# In order to prepare the rewiring, we can provide individual file paths: lognorm_est_counts_p <- paste0(system.file("extdata",package="TraRe"), '/VignetteFiles/expression_rewiring_vignette.txt') gene_info_p <- paste0(system.file("extdata",package="TraRe"), '/geneinfo_rewiring_example.txt') linker_output_p <- paste0(system.file("extdata",package="TraRe"), '/VignetteFiles/linker_output_vignette.rds') phenotype_p <- paste0(system.file("extdata",package="TraRe"), '/phenotype_rewiring_example.txt') # Or we can provide a SummarizedExperiment containing expression matrix, # gene info (as rowData) and phenotype info (colData) plus the linker output. # We are going to reload geneinfo, this time having old geneinfo rownames # as a new column, as preparerewiring will place that column into rownames, # so we dont have to use the row.names=1 in the read.delim geneinfo <- utils::read.delim(gene_info_p) # We again make sure they have same features (genes) geneinfo <- geneinfo[geneinfo$uniq_isos%in%rownames(lognorm_est_counts),] # We also load phenotype phenotype<- utils::read.delim(phenotype_p) # select only samples from the phenotype file. lognorm_est_counts <- lognorm_est_counts[,phenotype$Sample.ID] PrepareSEObject <- SummarizedExperiment::SummarizedExperiment(assays=list(counts=lognorm_est_counts), rowData = geneinfo, colData = phenotype) # This file is stored in the VignettesFiles TraRe's package folder. PrepareSEObject_p <- paste0(system.file("extdata",package="TraRe"), '/VignetteFiles/SEObject.rds') # We can now generate the prepare rewiring file: # With individual paths #prepared <- preparerewiring(name="Vignette",linker_output_p = linker_output_p, # lognorm_est_counts_p = lognorm_est_counts_p,gene_info_p = gene_info_p, # phenotype_p=phenotype_p,final_signif_thresh=0.01) # or with a SummarizedExperiment object prepared <- preparerewiring(name="Vignette",linker_output_p = linker_output_p, SEObject_p = PrepareSEObject_p,final_signif_thresh=0.01) ## Expression Matrix Size: (1149,35) ## Gene Info Table Size: (1149,2) ## NumGenes Kept: 1149 ## NumRegs and NumTargs: [70,1079] ## Phenotype Table Size: (35,2) ## ## Sample Names: [MO_1084.Tumor|PRAD.01115550.Tumor.SM.A4KNI|SC_9050.Tumor|TP_2078_Tumor ## PROS12319B.SU2C.06115116.Tumor.SM.4W2NB|MO_1410.Tumor|SC_9175_T ## PROS01448.6115251.Tumor.SM.67ES6|SC_9057.Tumor|MO_1241.Tumor ## PROS01448.1115161.Tumor.SM.5SGU1|TP_2060.TM|SC_9183_T ## MO_1336.TM|TP_2081_T|PRAD.01115549.Tumor.SM.A4KNH ## MO_1176.Tumor|MO_1179.Tumor|MO_1510_T ## PRAD.01115468.Tumor.SM.6B2KE|SC_9129_Tumor|PM158.TM ## SC_9137_Tumor|PRAD.6115594.0.Tumor.SM.B2XRW|PROS01448.6115234.Tumor.SM.67ERX ## SC_9083.TM|PRAD.6115590.0.Tumor.SM.B2XRS|SC_9080.TM ## PROS01448.6115235.Tumor.SM.67ERY|PRAD.06115124.Tumor.SM.7LGU1|MO_1184.Tumor ## MO_1192.Tumor|PROS01448.6115247.Tumor.SM.67ES2|SC_9043.Tumor|PM14.TM] ## ## Number of samples: 35 ## Filtered exp matrix: (1149,35) ## Class Per Counts: (20,15) # NOTE: The reason why we are working with paths instead of files is that # rewiring is allowed to compare more than 1 dataset, so it is easier # to provide a vector of paths than a complex structure of files. # This is, we can provide , for instance, a vector of 2 SummarizedExperiments # that will be compared. SEObject_p <- c(SEObject1,SEObject2).. # linker_output_p <- c(linker_output_p_1,linker_output_p_2)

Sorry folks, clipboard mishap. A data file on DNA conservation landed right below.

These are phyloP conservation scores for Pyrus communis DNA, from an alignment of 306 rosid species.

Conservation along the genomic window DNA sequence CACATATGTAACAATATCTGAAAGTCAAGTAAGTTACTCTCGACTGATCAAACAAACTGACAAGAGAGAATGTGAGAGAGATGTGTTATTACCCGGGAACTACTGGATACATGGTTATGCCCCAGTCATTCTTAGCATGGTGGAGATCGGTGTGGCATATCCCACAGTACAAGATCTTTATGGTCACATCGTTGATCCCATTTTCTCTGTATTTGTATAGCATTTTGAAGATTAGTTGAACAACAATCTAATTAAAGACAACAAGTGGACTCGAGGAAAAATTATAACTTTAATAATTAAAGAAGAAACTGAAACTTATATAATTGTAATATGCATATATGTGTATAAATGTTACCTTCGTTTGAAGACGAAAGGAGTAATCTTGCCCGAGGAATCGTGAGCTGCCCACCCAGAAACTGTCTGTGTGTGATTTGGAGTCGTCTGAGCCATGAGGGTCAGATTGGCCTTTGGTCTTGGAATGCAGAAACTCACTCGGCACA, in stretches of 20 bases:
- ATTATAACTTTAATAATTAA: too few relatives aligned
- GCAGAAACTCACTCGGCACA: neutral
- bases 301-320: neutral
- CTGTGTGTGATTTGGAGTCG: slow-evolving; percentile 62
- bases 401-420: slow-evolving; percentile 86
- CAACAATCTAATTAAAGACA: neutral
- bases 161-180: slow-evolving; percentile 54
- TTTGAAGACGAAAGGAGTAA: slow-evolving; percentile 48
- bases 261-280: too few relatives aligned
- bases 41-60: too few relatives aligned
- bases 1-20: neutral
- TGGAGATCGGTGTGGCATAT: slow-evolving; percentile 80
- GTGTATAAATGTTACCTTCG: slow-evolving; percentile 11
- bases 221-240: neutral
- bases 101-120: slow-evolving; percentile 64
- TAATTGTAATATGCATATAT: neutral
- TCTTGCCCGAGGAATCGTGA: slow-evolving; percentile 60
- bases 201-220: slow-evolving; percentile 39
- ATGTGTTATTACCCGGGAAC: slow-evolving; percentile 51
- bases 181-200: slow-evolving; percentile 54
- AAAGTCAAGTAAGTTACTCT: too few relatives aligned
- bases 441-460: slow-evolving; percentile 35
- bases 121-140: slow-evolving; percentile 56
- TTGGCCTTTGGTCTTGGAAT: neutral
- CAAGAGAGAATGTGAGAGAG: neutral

In order to run
runrewiring(), we just call
runrewiring(prepared). It will create a folder on the specified output path with an html report containing the hierarchical clustering of the rewired modules, these in the form of a heatmap and a report containing statistical information about the performed test.
As shown in the heatmap, there a is a clear Super Module (SM). For a SM to exist
there are some requirements that have to be fulfilled. First, these modules should contain genes whose expression can be separated very well using the ARSI phenotype.